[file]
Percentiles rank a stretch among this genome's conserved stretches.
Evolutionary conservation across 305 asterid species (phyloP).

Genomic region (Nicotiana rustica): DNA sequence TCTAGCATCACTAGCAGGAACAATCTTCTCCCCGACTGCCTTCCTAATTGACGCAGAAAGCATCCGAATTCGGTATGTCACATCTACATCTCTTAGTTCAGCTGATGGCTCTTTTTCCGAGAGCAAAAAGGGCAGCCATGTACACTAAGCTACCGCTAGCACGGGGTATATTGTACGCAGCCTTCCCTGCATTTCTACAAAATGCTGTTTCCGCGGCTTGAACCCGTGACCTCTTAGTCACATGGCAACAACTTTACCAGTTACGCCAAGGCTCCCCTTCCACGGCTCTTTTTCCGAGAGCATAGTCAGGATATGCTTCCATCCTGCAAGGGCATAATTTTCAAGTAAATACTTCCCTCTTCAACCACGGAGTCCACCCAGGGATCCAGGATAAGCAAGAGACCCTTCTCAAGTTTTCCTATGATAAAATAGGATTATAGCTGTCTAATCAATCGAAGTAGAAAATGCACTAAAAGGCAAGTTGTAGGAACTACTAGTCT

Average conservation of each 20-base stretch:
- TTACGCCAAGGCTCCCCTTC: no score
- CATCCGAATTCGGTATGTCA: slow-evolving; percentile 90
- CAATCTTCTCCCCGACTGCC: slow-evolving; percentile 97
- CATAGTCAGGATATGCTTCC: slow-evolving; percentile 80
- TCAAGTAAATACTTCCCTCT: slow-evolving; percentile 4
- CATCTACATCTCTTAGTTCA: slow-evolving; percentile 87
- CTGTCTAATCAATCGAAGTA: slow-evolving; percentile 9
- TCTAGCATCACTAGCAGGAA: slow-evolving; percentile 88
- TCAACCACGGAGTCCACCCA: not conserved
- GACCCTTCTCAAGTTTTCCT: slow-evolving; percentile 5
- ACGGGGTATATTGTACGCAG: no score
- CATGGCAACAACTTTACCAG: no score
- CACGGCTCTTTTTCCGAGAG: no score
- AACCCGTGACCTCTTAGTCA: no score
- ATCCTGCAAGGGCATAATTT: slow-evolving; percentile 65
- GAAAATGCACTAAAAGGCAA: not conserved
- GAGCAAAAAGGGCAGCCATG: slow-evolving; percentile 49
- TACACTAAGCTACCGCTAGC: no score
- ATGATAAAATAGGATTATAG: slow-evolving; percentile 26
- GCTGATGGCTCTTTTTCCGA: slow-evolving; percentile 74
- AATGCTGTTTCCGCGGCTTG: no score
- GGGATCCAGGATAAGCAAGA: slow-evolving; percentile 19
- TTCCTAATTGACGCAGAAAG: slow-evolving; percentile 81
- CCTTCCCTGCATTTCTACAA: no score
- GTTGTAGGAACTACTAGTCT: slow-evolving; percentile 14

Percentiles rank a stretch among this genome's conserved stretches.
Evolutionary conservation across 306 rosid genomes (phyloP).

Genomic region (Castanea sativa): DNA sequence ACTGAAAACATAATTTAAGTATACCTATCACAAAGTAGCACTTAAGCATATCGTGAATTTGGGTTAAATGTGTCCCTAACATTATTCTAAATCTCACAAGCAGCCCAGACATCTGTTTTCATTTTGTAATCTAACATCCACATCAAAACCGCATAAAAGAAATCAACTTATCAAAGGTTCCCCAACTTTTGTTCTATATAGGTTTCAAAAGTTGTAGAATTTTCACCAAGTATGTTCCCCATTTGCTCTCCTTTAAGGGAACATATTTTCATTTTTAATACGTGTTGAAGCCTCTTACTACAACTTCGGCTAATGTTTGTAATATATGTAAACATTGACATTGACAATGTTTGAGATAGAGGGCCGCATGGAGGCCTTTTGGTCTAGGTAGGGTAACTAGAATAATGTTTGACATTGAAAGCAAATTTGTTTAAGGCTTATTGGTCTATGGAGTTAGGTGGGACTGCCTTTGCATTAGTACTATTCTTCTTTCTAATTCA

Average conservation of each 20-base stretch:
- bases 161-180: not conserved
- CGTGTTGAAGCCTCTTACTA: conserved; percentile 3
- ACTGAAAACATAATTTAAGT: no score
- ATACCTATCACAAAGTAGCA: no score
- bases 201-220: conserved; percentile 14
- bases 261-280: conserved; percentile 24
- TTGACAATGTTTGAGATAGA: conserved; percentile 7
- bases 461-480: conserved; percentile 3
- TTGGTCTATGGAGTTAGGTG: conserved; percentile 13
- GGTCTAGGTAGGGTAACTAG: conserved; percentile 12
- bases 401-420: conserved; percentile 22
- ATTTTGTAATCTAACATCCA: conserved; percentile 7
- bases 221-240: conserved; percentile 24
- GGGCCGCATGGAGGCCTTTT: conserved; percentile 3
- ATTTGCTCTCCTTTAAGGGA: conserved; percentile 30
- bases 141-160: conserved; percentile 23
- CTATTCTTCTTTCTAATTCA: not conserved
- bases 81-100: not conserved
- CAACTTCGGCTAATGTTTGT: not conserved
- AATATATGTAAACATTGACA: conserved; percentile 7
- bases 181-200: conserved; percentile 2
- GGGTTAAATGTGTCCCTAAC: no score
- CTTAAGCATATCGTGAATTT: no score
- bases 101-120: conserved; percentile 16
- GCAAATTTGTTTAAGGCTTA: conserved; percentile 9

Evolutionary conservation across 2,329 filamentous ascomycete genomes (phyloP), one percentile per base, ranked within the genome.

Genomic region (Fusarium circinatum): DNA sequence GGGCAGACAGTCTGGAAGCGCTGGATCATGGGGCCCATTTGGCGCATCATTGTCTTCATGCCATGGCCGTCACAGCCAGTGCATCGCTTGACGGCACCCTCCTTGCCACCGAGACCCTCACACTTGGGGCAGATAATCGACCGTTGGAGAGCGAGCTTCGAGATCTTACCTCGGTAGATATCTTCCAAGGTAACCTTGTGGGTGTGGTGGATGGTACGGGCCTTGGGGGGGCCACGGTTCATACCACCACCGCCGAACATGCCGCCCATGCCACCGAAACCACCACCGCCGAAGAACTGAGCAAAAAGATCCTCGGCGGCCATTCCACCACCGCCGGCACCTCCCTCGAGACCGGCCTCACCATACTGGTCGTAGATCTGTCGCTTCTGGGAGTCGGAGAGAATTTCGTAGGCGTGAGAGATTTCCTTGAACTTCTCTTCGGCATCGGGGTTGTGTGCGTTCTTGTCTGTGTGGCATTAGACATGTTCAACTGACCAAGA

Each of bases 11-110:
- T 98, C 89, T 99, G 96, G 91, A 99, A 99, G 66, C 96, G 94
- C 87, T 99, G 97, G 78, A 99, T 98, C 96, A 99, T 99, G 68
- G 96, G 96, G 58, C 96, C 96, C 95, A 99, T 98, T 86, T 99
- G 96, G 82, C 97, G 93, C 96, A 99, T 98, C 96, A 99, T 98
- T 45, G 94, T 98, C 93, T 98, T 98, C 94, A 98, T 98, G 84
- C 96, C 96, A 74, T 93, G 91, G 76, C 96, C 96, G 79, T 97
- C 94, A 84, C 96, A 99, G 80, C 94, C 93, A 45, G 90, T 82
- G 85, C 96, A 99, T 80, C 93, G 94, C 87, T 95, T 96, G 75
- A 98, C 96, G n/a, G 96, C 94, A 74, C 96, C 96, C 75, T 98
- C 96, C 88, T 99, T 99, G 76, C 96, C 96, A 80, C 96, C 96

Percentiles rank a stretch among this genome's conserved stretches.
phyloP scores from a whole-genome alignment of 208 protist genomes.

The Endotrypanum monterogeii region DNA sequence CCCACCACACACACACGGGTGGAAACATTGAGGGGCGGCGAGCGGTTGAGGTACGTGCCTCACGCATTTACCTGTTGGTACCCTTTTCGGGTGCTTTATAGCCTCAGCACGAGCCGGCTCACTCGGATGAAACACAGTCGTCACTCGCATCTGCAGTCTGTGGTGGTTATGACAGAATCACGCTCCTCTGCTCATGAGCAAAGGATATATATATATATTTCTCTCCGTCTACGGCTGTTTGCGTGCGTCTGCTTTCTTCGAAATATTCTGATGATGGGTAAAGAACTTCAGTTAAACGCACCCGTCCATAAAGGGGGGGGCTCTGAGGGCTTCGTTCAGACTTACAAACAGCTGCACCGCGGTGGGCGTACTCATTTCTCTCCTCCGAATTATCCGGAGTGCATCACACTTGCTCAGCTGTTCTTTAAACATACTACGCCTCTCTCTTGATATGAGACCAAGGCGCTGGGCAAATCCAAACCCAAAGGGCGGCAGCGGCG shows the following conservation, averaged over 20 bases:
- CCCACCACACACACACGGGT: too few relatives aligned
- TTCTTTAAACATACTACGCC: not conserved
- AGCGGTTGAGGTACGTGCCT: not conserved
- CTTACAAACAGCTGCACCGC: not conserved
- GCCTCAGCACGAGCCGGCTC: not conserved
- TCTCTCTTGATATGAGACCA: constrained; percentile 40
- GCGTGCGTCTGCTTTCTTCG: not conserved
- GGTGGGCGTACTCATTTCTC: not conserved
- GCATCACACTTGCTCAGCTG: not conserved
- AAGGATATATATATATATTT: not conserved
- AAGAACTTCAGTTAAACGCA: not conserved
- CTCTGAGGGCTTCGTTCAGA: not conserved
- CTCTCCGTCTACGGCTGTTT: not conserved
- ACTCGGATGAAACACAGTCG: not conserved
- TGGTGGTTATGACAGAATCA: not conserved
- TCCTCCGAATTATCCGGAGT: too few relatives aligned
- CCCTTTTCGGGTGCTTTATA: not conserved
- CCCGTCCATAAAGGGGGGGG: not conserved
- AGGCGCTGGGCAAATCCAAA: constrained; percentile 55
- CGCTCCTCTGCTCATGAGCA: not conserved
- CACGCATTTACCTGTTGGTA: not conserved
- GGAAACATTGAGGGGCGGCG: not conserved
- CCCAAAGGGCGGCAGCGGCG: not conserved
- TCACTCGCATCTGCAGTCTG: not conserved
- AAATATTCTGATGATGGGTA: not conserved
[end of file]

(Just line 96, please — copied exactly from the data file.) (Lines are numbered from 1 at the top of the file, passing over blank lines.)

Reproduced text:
- GGAAACATTGAGGGGCGGCG: not conserved